As I mentioned before, it is quite likely that Tahmu and the Celestial Dragon are not the same after all. First known records say that the Celestial Dragon appeared after the Jade Wind. Emperor Hanjai, the late Emperor Angsiyan's (who was murdered in cold blood by Shiro Tagachi during the Harvest Ceremony) son, was facing tremendous difficulties. Refugees were flooding Kaineng City (and they all needed shelter and food), the Empire's army was low on people (the Jade Wind had annihilated many of the Imperial soldiers), and they couldn't keep peace as effectively as before. In short: the Empire was on the verge of collapse.


Then, a mighty celestial dragon swooped down from the heavens and told the troubled emperor that Cantha would be great once more. Inspired by the unearthly wonder, Hajnai worked relentlessly towards restoring and securing the Empire. His hard work indeed made sure that Cantha became as strong (if not stronger) as it was.

The Other Celestials

I would like to note the embodiments I listed below are not proven, but based on my discussions with Emperor Kisu’s court astrologer, these virtues seem the most likely to be embodied by the remaining (and unfortunately almost unknown) celestial animals:

Rabbit – sapience, grace, and security
Dragon – power, strength, and wealth
Snake – wisdom, perception, and mysteries
Horse – curiosity, intelligence, and independence
Sheep – creativity and talents
Monkey – ingenuity, agility, and versatility
Rooster – tenacity, precision, and observation
Dog – reliability, confidence, and dedication
Rat – passion, charisma, and persistence
Pig – tolerance, support, and honesty
Ox – dependability, patience, and truth
Tiger – courage, vigor, and independence

Celestial Events

Weh No Su

You must defeat the avatars of these four celestial bodies if you wish to become Closer to the Stars.
- Suun, Oracle of the Mists
Weh No Su – also known as “Closer to the Stars” – is an event where the person who undergoes this test attains a form of True Sight and gets to see spirits that are hiding themselves from mortal eyes. The test is made of four challenges: the person has to defeat four celestials (Hai Jii, Kaijun Don, Kuonghsang, and Tahmu) to fulfill the objective of the task. It is administered by the Oracle of the Mists.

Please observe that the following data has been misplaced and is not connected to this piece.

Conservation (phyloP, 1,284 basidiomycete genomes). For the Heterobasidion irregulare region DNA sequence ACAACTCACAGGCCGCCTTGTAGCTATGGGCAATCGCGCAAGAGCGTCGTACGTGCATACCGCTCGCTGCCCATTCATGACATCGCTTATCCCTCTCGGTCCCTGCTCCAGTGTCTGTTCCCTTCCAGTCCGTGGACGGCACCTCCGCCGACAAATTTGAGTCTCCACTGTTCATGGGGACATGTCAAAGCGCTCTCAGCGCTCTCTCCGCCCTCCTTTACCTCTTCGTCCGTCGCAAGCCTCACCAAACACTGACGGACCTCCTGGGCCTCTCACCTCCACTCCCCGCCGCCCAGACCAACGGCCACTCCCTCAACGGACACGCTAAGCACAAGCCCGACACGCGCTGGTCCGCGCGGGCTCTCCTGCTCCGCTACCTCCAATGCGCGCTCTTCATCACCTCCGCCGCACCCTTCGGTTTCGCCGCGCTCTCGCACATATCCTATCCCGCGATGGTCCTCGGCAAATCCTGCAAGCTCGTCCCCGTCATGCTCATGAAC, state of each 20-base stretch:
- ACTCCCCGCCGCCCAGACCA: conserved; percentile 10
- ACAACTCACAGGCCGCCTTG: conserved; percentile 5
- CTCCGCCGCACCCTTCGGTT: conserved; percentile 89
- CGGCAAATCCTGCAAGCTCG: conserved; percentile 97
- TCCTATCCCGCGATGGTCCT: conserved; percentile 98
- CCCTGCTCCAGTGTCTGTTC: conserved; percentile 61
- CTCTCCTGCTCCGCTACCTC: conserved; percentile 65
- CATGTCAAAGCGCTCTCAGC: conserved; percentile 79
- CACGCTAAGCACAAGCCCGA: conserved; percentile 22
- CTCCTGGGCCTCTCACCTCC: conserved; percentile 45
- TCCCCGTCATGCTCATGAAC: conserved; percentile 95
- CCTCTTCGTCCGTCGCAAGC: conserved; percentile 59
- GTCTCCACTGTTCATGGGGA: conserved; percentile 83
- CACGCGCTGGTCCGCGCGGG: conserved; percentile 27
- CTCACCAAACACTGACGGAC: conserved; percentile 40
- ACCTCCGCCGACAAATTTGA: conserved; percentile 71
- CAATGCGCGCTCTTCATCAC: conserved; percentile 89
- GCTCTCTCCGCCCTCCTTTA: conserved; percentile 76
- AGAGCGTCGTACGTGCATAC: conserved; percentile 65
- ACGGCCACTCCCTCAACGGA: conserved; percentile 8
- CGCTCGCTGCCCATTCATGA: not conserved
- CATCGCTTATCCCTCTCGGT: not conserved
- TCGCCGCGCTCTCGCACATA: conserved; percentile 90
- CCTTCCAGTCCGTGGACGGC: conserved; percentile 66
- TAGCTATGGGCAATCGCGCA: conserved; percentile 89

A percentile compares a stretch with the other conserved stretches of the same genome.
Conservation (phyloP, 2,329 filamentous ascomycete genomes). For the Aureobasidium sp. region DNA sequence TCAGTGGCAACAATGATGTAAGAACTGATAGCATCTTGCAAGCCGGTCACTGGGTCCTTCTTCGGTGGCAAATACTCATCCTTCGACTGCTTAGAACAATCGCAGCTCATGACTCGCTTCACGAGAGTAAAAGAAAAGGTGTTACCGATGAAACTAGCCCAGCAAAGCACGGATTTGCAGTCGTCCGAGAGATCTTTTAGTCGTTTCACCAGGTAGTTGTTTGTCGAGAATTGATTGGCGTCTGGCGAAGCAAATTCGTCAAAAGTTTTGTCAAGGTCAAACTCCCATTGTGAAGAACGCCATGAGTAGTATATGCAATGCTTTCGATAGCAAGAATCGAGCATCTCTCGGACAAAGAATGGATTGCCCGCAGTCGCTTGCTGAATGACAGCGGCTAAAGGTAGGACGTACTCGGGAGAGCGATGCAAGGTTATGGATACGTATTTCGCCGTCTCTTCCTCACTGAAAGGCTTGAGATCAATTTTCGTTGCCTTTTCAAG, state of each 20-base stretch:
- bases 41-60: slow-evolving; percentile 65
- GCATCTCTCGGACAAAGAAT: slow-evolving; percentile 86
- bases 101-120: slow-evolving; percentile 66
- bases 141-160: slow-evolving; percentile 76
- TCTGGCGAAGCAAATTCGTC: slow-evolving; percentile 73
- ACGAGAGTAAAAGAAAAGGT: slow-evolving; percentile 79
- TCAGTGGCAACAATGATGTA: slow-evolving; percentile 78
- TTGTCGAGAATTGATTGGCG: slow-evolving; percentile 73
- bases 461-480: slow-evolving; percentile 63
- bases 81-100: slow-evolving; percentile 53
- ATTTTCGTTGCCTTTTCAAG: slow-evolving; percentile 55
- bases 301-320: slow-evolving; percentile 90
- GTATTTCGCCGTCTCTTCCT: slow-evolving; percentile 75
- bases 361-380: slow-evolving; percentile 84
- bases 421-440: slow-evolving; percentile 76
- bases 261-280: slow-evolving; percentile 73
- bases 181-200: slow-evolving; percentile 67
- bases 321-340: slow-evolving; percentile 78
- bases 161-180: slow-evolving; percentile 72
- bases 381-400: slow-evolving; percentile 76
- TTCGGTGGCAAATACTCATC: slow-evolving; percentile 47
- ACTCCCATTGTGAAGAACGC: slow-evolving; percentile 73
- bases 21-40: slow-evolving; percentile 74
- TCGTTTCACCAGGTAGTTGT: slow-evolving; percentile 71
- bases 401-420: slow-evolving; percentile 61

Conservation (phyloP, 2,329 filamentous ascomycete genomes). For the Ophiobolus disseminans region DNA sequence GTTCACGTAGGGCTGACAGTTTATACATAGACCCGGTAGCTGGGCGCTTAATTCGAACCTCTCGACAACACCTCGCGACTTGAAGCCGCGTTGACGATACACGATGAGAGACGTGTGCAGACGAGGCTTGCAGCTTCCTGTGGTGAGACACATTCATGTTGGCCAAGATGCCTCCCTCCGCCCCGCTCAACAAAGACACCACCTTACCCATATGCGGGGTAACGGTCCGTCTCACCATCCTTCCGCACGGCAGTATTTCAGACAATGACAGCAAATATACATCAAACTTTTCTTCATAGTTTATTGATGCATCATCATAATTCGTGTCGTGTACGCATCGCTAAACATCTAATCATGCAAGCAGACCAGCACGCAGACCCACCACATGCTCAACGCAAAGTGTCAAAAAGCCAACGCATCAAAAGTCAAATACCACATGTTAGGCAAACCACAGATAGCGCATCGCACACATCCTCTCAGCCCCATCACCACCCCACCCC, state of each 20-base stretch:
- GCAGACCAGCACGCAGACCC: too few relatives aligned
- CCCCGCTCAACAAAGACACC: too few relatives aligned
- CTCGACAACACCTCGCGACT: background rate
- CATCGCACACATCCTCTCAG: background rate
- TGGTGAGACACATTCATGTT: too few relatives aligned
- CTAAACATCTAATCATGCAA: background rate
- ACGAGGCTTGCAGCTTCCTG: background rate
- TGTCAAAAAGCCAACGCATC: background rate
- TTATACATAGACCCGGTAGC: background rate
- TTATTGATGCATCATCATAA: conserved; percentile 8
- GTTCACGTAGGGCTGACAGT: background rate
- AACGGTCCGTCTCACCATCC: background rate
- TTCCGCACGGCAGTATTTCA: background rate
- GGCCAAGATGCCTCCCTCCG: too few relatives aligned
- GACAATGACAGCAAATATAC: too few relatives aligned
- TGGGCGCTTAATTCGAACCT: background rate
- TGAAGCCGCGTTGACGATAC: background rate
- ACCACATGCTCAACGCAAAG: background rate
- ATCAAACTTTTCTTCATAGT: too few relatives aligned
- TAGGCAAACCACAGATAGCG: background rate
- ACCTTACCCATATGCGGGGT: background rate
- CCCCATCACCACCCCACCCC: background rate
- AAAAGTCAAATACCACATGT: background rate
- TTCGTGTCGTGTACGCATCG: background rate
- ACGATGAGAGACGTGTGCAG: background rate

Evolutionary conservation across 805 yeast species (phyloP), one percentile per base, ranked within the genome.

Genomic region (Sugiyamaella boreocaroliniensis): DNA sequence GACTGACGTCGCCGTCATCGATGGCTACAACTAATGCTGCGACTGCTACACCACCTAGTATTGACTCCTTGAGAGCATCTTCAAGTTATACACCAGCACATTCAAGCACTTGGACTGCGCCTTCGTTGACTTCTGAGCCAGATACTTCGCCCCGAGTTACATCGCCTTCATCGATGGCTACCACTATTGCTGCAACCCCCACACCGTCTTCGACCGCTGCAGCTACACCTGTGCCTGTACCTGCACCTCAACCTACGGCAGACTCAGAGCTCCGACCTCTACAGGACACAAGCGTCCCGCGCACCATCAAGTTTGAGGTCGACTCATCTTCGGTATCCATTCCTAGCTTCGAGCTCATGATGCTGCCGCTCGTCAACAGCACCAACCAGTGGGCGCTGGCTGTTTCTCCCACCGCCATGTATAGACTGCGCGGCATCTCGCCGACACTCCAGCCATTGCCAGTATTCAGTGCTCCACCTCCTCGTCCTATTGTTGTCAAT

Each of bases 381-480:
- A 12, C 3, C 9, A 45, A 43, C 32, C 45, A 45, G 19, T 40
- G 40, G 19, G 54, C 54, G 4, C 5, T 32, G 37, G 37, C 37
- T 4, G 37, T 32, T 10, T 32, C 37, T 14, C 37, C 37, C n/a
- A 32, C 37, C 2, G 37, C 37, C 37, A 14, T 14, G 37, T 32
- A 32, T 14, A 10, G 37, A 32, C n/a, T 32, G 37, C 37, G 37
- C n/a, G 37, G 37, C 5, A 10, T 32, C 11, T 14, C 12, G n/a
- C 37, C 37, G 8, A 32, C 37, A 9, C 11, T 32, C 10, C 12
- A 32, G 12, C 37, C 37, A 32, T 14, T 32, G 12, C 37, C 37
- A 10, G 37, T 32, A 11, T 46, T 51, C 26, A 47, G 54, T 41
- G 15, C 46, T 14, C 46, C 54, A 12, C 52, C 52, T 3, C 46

Canthan New Year

Each celestial animal is associated with a set of virtues in Canthan folktales. Every year at Shing Jea Monastery a different celestial form descends from the heavens for a great feast.
- Lorespinner Ri So
Canthans celebrate the particular celestial (one of the above 12) that will watch over them and provide good luck for them in the coming year. On the last day of the celebration, the celestial itself descends from the heavens to have a marvelous feast that the Canthan people made to satisfy the being of starlight.

Dragon Festival

The multi-day festival reaches its climax when the emperor arrives at the monastery. He then performs an ancient ritual to call upon the constellation of the Dragon to give its blessing to Cantha.
- Master of Ceremonies

Established long ago, the festival was originally much smaller than it is now. It has become the massive multi-day holiday for the citizens of the Empire shortly after the Jade Wind. The Dragon Festival is celebrated in honour of the mighty Celestial Dragon that gave hope for both the young Emperor Hanjai and the Empire of the Dragon in their hour of need. The finale occurs when the emperor himself arrives and together with his people, they pray to the Dragon for the blessing of the lands. The grand Celestial complies and bestows its gift - Celestial charges whose energy the Imperial Sorcerers harness.

We can say that the Celestials remained a mystery, even to Canthans. There are plenty of questions that need to be answered, and, given the nature of the celestials, it is not impossible that more would arise in the process. However, for the time being, let us celebrate another wonderful New Year in Cantha. And let’s hope that the Winds will not Change the weather for the worse.

May the gracious Celestial Rabbit bless you all with good luck for 1590 CC/1080 AE!

Thalador Doomspeaker
Day 28, Season of the Zephyr, 1080 AE